Sanford Tracy begins administering COVID-19 vaccinations to public
By Per Peterson
Perry Fales and Clint Peterson have been golfing buddies for years. Last week, they took a shot far more important than any one they will ever take on the links.
Peterson and Fales, along with Fales’ wife, Carol, received their first dose of the COVID-19 vaccine Thursday at Sanford Tracy.
Because of a limited supply of the vaccine, those wishing to be part of Minnesota’s COVID-19 Vaccine Pilot Program had to pre-register with the State of Minnesota. Last week, more than 220,000 Minnesotans 65-and-older registered for the state’s COVID-19 vaccine pilot program registry. Minnesotans who have not been selected for a vaccine from the registry will remain on this list and continue to have the opportunity to be selected to schedule an appointment at the State of Minnesota’s COVID-19 community vaccination sites.
Peterson got the call from Sanford Tracy at 6 p.m. last Wednesday.
“They said, ‘Can you be at the clinic at 9:20 Thursday morning for your first shot and then three weeks later for your second one?” said Peterson, who immediately called his son after hearing the news that his first shot was imminent. “That was just wonderful. I was very happy when I got the call.”
On Tuesday, Jan. 26, Sanford Tracy Medical Center was informed it would be allocated 100 doses from the state to begin vaccinating the 85-and-older population. The next day, Sanford vaccinated 156 members of the community of Tracy.
To be eligible for vaccination at this stage, a person must be at least 65 years old, a pre-K through grade 12 educator, or a child care worker. Vaccines are being prioritized based on guidance from the Centers for Disease Control and Prevention and every state’s department of health.
“The call came and I said, ‘Absolutely,’” said Peterson. “I had talked to (former Tracy resident) Kirk Landman last weekend and he and (his wife) Jane had got theirs last week up at Alexandria.”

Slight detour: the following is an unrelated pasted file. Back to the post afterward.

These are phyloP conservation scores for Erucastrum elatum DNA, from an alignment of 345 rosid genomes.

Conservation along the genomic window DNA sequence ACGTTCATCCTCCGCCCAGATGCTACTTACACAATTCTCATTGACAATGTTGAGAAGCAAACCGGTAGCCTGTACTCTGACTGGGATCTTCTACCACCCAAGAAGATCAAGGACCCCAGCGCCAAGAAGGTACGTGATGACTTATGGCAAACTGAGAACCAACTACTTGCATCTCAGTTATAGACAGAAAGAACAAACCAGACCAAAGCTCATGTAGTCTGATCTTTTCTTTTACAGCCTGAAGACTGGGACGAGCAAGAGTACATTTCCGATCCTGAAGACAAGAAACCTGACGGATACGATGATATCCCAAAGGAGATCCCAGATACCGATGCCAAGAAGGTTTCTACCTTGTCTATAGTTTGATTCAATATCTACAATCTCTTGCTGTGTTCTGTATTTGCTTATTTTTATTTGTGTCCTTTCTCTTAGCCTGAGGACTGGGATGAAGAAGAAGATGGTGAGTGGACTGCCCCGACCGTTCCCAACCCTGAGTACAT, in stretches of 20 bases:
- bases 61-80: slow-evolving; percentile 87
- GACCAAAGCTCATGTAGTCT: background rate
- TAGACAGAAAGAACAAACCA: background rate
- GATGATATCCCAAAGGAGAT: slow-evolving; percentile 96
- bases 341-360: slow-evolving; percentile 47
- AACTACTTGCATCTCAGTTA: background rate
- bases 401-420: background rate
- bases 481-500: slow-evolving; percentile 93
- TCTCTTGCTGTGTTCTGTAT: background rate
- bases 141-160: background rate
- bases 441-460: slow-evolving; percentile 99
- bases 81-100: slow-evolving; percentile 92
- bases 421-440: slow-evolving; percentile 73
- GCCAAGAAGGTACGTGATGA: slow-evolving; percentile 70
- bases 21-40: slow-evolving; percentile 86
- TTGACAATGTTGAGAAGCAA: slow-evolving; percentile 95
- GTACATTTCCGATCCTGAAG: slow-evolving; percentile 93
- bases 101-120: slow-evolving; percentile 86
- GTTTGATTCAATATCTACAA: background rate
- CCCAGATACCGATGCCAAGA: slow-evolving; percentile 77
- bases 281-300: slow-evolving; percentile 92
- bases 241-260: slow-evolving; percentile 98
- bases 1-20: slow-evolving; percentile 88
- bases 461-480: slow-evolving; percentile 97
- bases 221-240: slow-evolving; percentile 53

Peterson isn’t one to shut himself in his home for long periods of time — he’s very much a people-person who can often be seen at high school sporting events and concerts — so to be able to start on the path of peace of mind with the vaccination is a Godsend to him.
“I think as long as it’s available for me, I really want it to happen,” he said. “You still have to take the precautions like wearing a mask, and even after you get the second one, you have to wait a while for it to be really effective. (Tuesday night) I was able to watch the girls (basketball team) on my computer. My son David told me how to do it, so I was able to bring it up on my computer. And Friday night I was able to watch the boys. I really miss watching them in person. But it’s great to at least be able to see them on my computer.”
The Faleses got their shot later last Thursday afternoon. Perry said he was excited, just like Peterson was.
“I had put my name in the lottery up in Marshall,” he said. “I’m just happy to be able to get it. Hopefully enough people get the shot that we get the herd immunity to it.”
Perry said while he and his wife don’t get out too much outside of church, and things like quilting and an occasional round of golf, he said the shots will give them peace of mind moving forward in these uncertain times.
See this week’s Headlight Herald for more on this article.